Audio File length: 2.52
English / USA Language: English / USA

As you can imagine, Raphael and the new Pope Leo X, who was the son of Lorenzo the Magnificent and an art and antiquity enthusiast, immediately got along on an intellectual level. Unlike his predecessor, Leo X was a man of peace, but in the following years he faced the storm of the Reformation, and his unresponsive attitude seemed inadequate in the face of Martin Luther's controversy and his crude criticism of the Church of Rome.

In the third room you can immediately sense a different, humanistic, and archaeological spirit, as if Leo X wanted to recall historical episodes linked to his predecessors with the same chosen name.

The fresco in the room is named after, The Fire in the Borgo, was painted in 1514 and shows how Leo IV had miraculously extinguished a fire in the Roman quarter known as Borgo. And you've probably noticed that Raphael's style has changed again in this room: the figures are clearly inspired by classical art, and if you know the story of the Aeneid, the reference to Aeneas fleeing from the fire of Troy while carrying his father is quite clear. The scene and the atmosphere may seem a little rhetorical, but in exchange for this you'll likely be enchanted by the crystalline sense of color and the refined representation of beauty, especially in the women trying to extinguish the fire.

Keep in mind that this is the only fresco in the third room that was painted by Raphael: the other three were made by collaborators in his workshop, including the increasingly well-known Giulio Romano, the future master of Palazzo Te in Mantua. Over the years Raphael began to take on the role of supervisor, which left him more time to address his interests in architecture, archaeology, and the protection of artistic heritage: he was appointed superintendent of antiquities with the task of guarding and organizing the archaeological collections that accumulated in the Vatican.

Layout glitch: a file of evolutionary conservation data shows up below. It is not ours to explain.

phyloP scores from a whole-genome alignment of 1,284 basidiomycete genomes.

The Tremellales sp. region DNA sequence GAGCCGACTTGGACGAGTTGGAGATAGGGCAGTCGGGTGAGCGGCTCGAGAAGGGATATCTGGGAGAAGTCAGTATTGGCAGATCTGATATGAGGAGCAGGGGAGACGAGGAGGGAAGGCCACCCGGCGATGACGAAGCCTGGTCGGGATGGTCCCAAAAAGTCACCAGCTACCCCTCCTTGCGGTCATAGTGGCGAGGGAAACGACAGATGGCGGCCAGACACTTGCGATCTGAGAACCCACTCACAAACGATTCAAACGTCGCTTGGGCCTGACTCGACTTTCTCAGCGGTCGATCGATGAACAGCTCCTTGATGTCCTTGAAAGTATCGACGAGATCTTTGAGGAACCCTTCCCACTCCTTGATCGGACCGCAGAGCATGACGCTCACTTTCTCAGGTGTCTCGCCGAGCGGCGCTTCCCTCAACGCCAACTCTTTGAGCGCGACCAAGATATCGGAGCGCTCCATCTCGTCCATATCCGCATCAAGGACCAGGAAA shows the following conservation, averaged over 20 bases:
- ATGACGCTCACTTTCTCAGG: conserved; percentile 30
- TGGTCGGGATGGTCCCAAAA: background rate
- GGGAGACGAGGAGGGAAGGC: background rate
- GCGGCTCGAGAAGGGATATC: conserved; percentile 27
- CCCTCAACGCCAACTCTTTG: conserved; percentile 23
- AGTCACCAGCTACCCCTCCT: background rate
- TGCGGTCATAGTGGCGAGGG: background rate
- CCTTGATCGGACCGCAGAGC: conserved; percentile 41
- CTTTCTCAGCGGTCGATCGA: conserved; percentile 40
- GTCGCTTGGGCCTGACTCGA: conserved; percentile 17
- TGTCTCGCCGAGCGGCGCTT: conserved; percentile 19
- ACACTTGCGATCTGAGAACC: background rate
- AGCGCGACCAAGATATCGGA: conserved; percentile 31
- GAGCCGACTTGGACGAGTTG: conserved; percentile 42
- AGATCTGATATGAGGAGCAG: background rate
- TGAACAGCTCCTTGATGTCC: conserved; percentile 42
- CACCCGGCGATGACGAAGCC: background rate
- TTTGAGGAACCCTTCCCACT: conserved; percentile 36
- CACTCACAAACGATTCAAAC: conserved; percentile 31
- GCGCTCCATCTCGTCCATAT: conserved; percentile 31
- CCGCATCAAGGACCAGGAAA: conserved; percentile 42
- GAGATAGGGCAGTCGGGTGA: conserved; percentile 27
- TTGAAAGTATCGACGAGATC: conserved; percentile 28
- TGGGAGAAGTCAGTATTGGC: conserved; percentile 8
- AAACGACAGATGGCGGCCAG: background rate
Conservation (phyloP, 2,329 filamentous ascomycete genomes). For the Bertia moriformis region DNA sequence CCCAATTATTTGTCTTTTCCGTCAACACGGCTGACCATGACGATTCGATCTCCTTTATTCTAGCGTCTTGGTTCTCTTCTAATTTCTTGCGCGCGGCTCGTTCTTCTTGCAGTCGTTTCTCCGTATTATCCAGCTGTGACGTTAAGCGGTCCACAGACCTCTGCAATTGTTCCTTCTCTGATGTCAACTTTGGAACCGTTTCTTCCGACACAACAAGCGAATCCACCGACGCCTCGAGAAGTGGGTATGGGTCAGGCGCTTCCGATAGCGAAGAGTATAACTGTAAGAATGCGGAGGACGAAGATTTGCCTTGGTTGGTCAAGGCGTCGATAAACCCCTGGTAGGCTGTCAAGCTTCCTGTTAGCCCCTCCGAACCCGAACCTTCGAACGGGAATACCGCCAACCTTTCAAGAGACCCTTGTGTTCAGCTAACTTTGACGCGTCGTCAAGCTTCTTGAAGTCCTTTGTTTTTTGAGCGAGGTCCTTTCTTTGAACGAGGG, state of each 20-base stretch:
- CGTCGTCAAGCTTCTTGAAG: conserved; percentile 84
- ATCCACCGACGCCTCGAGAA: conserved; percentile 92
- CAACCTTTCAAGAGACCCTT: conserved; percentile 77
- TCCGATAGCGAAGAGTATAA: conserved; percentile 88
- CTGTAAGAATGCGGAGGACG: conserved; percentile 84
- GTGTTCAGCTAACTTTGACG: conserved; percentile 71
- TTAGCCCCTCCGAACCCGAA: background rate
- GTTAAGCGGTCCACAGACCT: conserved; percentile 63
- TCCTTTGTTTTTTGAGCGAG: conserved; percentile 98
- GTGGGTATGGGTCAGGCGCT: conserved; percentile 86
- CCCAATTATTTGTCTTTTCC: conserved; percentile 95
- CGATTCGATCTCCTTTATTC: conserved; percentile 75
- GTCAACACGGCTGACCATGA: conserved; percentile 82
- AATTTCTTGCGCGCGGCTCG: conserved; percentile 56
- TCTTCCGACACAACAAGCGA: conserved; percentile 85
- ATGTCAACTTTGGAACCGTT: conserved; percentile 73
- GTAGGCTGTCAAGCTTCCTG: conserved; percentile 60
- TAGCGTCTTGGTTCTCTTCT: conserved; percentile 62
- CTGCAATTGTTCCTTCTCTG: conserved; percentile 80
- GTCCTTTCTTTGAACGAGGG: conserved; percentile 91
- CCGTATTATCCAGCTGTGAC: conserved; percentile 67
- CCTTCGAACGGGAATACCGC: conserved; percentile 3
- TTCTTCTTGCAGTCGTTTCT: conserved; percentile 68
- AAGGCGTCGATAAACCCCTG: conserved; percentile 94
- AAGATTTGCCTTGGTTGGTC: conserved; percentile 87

And in fact he only designed the fourth room, known as the Room of Constantine, as well as prepared some drawings. It was finished five years after his death by his best students, including Giulio Romano.


FUN FACT: the walls of the Room of Constantine also have a very unusual "portrait" that you must have noticed, which is of Annone. Annone was an elephant that the king of Portugal had donated to Pope Leo X, who kept and cherished it in the Vatican Gardens.

And with this we have finished our tour of the Raphael Rooms. MyWoWo thanks you for staying with us, and will see you at the next Wonder of the World!

Download MyWoWo! The travel app that tells you about the Wonders of the World!

Share on